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. Last Updated: 07/27/2016

Putin and Assad Talk Middle East Peace

Itar-TassPutin meeting on Tuesday with Syria's Assad at the Kremlin. Assad insisted that arms sales were not discussed.
Syrian President Bashar Assad, meeting Tuesday with President Vladimir Putin at the Kremlin, welcomed Russian efforts to play a bigger role in the Middle East.

"Our strategic dialogue with Russia is based on Russia playing a more effective role in the Middle East," Assad said at a news conference after meeting behind closed doors with Putin. "Russia has begun playing a real role in the region."

Assad plans to be in Russia for three days.

Fighting between Palestinian factions and the political crisis in Lebanon topped the agenda at the Assad-Putin meeting; Russian officials declined to comment on the talk. Russia has weighed in on both the Palestinian quagmire and Lebanon as it has sought to reassert its regional presence.

Assad, speaking at the news conference at the President Hotel, called the meeting "successful and constructive" but declined to offer any details.

Putin, for his part, noted that he had recently met with Israeli Prime Minister Ehud Olmert and Lebanese Prime Minister Fouad Siniora.

Last week, Siniora told reporters in Moscow that Lebanon rejected Syrian efforts to manage its weaker neighbor. Syria, a longtime ally of Russia, has backed the Hezbollah opposition in Lebanon's south and has been accused of involvement in last February's assassination of Lebanese Prime Minister Rafiq Hariri.

"We are seeing one conflict in the region developing after another, and that can only concern us," Putin said at the news conference. He added that there would definitely be discussion about the worsening situation in Iraq, where U.S. forces are seeking to prevent the outbreak of a full-fledged civil war.

Asked about Lebanon, Assad said only that Syria's position was to do "everything that will result in consensus."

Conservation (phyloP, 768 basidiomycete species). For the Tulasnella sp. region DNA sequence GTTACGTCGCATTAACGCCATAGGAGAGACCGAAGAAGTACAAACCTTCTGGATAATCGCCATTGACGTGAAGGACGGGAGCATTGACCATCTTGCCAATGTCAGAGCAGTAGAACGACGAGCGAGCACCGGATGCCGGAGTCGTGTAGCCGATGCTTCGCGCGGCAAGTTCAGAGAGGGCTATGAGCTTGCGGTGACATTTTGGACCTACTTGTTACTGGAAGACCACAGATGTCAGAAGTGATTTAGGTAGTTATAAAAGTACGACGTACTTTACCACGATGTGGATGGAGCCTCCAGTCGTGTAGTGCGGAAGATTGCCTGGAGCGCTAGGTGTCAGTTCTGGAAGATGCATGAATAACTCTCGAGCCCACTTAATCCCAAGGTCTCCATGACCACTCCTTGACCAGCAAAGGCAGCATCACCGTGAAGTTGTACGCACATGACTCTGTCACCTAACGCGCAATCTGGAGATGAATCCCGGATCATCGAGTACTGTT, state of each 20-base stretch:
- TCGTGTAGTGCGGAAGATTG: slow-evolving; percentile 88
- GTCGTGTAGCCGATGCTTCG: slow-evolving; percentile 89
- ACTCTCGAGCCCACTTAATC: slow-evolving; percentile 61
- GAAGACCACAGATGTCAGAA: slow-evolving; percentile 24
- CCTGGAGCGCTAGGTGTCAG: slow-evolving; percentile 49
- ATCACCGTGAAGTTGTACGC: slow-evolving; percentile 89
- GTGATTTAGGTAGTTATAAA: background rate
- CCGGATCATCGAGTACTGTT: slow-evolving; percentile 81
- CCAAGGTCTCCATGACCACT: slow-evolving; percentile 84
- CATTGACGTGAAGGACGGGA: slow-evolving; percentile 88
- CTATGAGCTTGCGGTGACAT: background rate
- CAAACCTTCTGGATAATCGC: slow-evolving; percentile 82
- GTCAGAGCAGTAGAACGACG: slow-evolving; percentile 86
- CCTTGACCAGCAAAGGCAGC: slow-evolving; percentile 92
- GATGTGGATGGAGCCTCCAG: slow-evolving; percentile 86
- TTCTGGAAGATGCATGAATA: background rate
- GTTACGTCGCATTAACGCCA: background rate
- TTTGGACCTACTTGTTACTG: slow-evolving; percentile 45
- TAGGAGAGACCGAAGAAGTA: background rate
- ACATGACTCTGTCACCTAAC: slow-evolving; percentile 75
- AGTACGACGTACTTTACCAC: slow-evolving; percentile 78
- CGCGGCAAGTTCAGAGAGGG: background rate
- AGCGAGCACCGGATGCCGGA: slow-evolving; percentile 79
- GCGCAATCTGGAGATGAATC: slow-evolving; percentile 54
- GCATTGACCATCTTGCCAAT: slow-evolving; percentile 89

Russia believes that the solution to a long-term peace in Lebanon must come from the Lebanese people and that neighboring countries can only play a stabilizing role, Kremlin spokesman Dmitry Peskov said.

Assad said the key to avoiding future violent clashes between Palestine's Hamas and Fatah factions was the formation of a national consensus government.

The Foreign Ministry sought to grant Hamas, which rejects Israel's right to exist, some international credibility when it invited the group's leaders to Moscow in March, shortly after Hamas gained control of the Palestinian parliament.

Assad said Tuesday that arms trade between Russia and Syria was not discussed at the meeting. Syria has for years bought Russian arms. In early 2005, Moscow sold Damascus an anti-aircraft missile system, angering Israel and the United States.

"When we discuss bilateral relations, we discuss everything, but we don't get into details," Assad said. "Then, the specialists discuss this or that aspect separately."

Assad's comments notwithstanding, there had been considerable speculation in the media that Assad had come to Moscow with an eye toward buying new weapons.

Kommersant reported Tuesday that Damascus was considering MiG-29 fighter jets, Amur-1650 submarines and Pantsir-S1 air-defense missile systems.

Assad further dismissed reports that Syria leaked Russian-made arms to Hezbollah fighters in southern Lebanon during last summer's war with Israel.

Asked if Putin should stay in power after his term ends in 2008 -- as Egyptian leader Hosni Mubarak recently suggested -- Assad said "that depends upon the wishes of the Russian people."